BRING IT ON. Mondays are hotter than ever, on SHOWTIME ®.
After explaining why in a recent post that if you enjoy award-winning, edgy comedy television why you should be tuning in to Weeds on Monday, June 27 at 10 E/ 9pm Central on Showtime, I'm going to tell you a bit about The Big C, which is also an edgy half-hour comedy starring another award-winning stage and screen actor, Laura Linney, which is premiering on Monday night, too.
The Big C directly follows Weeds on Mondays at 10:30 E/ 9:30 Central on Showtime.
Full disclosure: I started watching The Big C last year as 1. Laura Linney is amazing and 2. It followed Weeds so it was easy to just spend an hour and see two complete shows, plus 3. More and more in recent years I find myself really intrigued by Showtime's off-beat offerings.
(To put it diplomatically, I'm finding most of the television that I enjoy best on the two major premium cable channels.)
I wanted to love The Big C but after nearly half it's run, I quit watching.
I didn't dislike it exactly. There were just aspects of it that sort of struck a weird chord with me. The show after all, is a very dark comedy about a woman in her 40's who is struggling to deal with a diagnosis of Stage 4 breast cancer. That is one heavy topic to take on in any context, never mind a comedic one.
Despite my not following through, Laura Linney struck gold--a Golden Globe to be specific, as best actress in a comedy which further validates that the show had and has huge potential. The people that make the show listened to some of the feedback--both positive & negative and they responded by segueing into season 2 with a bit of a different tone.
For one, and I think it was the primary thing that I wished was different, the character of 'Cathy' who was estranged from her husband last season will help him 'grow up' this season, as Linney puts it. I've embedded cast interviews in a Weeds /Big C mash-up video selection in this post.
Her husband is played by the very likable actor (I want to say 'lug') Oliver Platt. Cathy was just so mean to him last year and though I understood why--because he's a bit thick about certain subjects--I also felt sorry for him and I felt irritated with her.
Also, at times in season 1, Cathy's attitude seemed really over-the-top, with almost a slapstick feel to some scenes. Again, Linney addresses this in the interview that Cathy's 'relationship with her cancer' is now 'evolving'. I would like to see Kathy retain the fire in her belly but express it in a somewhat less expansive/destructive way and I'm pretty sure season 2 will move more in that direction.
Finally, Cathy's decision to not seek treatment for her cancer left me feeling really unsure about her future (and thus, the future of the show). I didn't know whether to commit to it or not plus I was a bit annoyed with her that she wouldn't even try to help herself medically. This too changes in the upcoming season 2.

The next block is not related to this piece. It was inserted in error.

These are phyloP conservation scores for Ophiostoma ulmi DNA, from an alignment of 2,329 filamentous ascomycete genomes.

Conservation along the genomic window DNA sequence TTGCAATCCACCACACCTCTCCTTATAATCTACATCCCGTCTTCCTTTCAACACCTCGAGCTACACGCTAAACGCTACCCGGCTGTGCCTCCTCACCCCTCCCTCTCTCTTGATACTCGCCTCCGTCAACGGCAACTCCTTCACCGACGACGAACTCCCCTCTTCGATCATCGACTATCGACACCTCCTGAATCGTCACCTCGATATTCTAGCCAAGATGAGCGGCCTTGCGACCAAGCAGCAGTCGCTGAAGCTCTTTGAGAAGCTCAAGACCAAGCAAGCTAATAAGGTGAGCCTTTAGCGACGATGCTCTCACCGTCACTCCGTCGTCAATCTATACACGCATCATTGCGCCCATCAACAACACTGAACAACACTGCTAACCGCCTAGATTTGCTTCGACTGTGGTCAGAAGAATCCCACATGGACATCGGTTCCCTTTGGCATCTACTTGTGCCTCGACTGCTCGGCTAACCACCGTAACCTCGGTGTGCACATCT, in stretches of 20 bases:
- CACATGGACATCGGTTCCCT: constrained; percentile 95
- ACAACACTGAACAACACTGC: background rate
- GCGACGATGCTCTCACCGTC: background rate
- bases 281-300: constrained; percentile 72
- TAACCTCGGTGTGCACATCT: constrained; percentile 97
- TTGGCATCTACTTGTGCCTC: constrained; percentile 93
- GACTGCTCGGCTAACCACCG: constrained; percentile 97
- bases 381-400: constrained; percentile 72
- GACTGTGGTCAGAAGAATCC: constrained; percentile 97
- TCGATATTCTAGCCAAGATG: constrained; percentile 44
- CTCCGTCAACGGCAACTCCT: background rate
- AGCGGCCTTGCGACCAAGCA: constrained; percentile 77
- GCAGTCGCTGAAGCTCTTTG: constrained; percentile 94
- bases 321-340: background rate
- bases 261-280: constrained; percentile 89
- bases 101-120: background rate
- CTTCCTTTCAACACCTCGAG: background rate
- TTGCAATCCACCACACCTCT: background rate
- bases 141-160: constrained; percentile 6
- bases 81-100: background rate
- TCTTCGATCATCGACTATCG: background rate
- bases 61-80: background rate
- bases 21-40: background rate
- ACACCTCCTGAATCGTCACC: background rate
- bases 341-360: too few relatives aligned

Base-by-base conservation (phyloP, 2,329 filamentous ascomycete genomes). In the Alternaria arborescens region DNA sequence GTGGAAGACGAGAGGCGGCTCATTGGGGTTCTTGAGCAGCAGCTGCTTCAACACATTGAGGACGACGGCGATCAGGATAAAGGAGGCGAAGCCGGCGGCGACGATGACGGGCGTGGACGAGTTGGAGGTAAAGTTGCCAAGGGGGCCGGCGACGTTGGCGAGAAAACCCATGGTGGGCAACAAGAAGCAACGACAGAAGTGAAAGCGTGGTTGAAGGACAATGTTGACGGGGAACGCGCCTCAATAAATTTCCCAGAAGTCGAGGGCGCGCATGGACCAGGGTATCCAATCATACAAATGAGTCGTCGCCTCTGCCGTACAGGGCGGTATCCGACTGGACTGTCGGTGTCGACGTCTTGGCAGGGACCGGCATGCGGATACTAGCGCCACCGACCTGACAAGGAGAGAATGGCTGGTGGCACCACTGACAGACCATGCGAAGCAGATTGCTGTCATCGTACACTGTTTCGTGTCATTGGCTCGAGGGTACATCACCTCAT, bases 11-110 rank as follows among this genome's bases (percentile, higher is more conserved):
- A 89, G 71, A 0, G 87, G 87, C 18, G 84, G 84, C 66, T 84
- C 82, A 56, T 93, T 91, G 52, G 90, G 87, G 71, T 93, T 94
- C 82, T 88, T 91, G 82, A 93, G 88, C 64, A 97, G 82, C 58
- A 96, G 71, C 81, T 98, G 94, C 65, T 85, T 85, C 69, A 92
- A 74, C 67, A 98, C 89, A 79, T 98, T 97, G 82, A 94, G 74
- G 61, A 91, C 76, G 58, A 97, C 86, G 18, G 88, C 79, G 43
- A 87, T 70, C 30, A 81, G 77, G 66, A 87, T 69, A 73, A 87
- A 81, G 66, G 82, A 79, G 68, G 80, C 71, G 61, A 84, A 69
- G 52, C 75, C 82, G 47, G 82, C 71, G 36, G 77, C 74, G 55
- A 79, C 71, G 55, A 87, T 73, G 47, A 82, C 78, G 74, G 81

It's looking like there are some really strong positives to this season. First, the excellent primary cast returns (sans of course, 'Marlene'). One of the relationships I got the most enjoyment from in The Big C, season 1, was that of Cathy and her brother Sean, a homeless manic-depressive who now lives on Marlene's front lawn, across the street from Kathy.
Actor Benjamin Hickey who plays Sean, is an especially good acting match-up with Ms. Linney so this is good news.
As I mentioned before, I really enjoy Oliver Platt in his believable denseness. Women have known, and many of us are in relationships with guys like Paul. The bottom line is that he seems like a really decent chap who is hard not to like despite his foibles and it would seem in Season 2 that Cathy comes to the same conclusion.
I stopped watching before I saw much of Cathy and Paul's teenage son, Sean (played by Oliver Basso). Tonight I watched a short fan clip from The Big C with the title 'The saddest scene in The Big C,' in which Basso was the only character. (cont.)
Song: Lullaby by Sia
(Above is a bit longer version of it which gives it more context).
The scene lived up to it's title as tears were streaming down my face as Cathy's son discovers that she is so sure she's not gong to be there for him in the years to come that she's bought and wrapped a storage room full of birthday, Christmas, and graduation gifts as well as a pretty, red sports car. The kid just loses it--cue audience to do the same.
To sum up, I'm sold on taking another look at The Big C in season 2 as I like what I'm hearing about it. Also, I'm totally jazzed that guest actors include Alan Alda, Parker Posey, Cynthia Nixon & Hugh Dancy.
What do you think about watching these two show? Have you been watching them both. One? None? Would you consider giving them a shot?
Showtime describes The Big C thusly:
Laura Linney returns in her Golden Globe® winning role for a new season of The Big C, the hit Showtime Original Series about living… with cancer. After spending most of season one ignoring her illness, Cathy Jamison has decided to fight back. “Bring it on,” says Cathy, as she enters an experimental clinical trial while continuing to live life to the fullest in this heartfelt and surprising comedy.
Weeds/The Big C Poster Art Giveaway:
Of course, I'm giving away posters! Drop me an email: email@example.com. Be sure to put 'Weeds' in the subject line and if I pick your name out of a hat on July 13, you win the poster art for both Weeds and The Big C!